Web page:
The ADA was intended to provide broad protection for persons with disabilities who faced discrimination in different aspects of their lives. The means for determining whether someone was a qualified person with a disability (as defined by the ADA) was thought to be adequate at the time. Over the past few years, however, a number of lower court and Supreme Court decisions proved that the definition was vague enough to lead the courts to focus mainly on whether the plaintiff truly had a disability as specified in the ADA, and not on whether discrimination had actually taken place.
The Supreme Court decided in one case that people with certain impairments (such as epilepsy, diabetes, or multiple sclerosis) might not fit the ADA’s definition of disability because their symptoms could be mitigated through treatment. In some reports, a person with epilepsy who took medication that prevented seizures was likened to someone with vision problems who wears corrective glasses and thus does not have a vision problem any more. Agreeing with this premise, some courts held that while under treatment and symptom-free, these individuals should not be considered persons with disabilities, and thus could not have been targets of discrimination. By this reasoning, they would not have been entitled to reasonable accommodations at their workplace nor the protection of the ADA.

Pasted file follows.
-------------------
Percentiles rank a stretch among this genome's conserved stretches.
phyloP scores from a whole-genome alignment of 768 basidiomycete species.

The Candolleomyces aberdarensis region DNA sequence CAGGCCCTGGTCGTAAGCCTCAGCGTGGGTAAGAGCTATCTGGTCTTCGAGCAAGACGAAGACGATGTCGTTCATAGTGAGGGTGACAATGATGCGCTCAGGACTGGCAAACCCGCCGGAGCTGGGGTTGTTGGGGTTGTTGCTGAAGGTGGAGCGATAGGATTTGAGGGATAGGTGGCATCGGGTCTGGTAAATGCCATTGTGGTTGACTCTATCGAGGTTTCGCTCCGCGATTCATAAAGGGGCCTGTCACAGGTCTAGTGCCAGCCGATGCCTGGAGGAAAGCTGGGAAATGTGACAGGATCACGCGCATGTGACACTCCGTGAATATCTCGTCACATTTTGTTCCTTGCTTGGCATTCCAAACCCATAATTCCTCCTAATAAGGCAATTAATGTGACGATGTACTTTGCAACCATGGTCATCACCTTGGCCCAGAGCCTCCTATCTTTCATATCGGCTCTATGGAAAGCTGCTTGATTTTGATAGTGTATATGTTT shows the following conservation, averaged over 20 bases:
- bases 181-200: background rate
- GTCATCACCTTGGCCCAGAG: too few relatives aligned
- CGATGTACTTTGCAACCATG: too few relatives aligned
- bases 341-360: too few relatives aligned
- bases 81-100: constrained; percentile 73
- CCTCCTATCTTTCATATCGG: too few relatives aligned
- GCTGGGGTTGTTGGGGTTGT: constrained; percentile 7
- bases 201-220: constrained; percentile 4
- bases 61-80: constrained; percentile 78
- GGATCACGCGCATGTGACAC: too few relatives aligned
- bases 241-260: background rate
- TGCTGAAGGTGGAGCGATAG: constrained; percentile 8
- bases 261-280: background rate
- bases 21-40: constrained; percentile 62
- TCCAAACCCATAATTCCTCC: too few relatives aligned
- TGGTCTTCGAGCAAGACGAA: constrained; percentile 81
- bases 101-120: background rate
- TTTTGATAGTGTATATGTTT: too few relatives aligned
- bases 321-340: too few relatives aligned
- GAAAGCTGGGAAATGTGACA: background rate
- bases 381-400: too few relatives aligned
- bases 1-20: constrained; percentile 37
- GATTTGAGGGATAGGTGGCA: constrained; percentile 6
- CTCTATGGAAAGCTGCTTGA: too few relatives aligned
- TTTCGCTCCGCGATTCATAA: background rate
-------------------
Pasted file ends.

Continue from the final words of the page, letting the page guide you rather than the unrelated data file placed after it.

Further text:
This trend disturbed the public and many in Congress and was certainly of critical concern to those with disabilities. It was well known that Congress in 1990 intended to protect people with disabilities in a broader context. Unfortunately, legislators failed to predict the narrow view the courts would take, so Congress passed amendments to the ADA in 2008 to ensure the broader protection they originally intended. The ADAAA, they hoped, would make it possible for the more expansive protection to survive legal arguments.
The expanded definition of disability, the key part of the ADAAA, is now comprised of three facets, called “prongs” in most of the ADAAA and EEOC literature: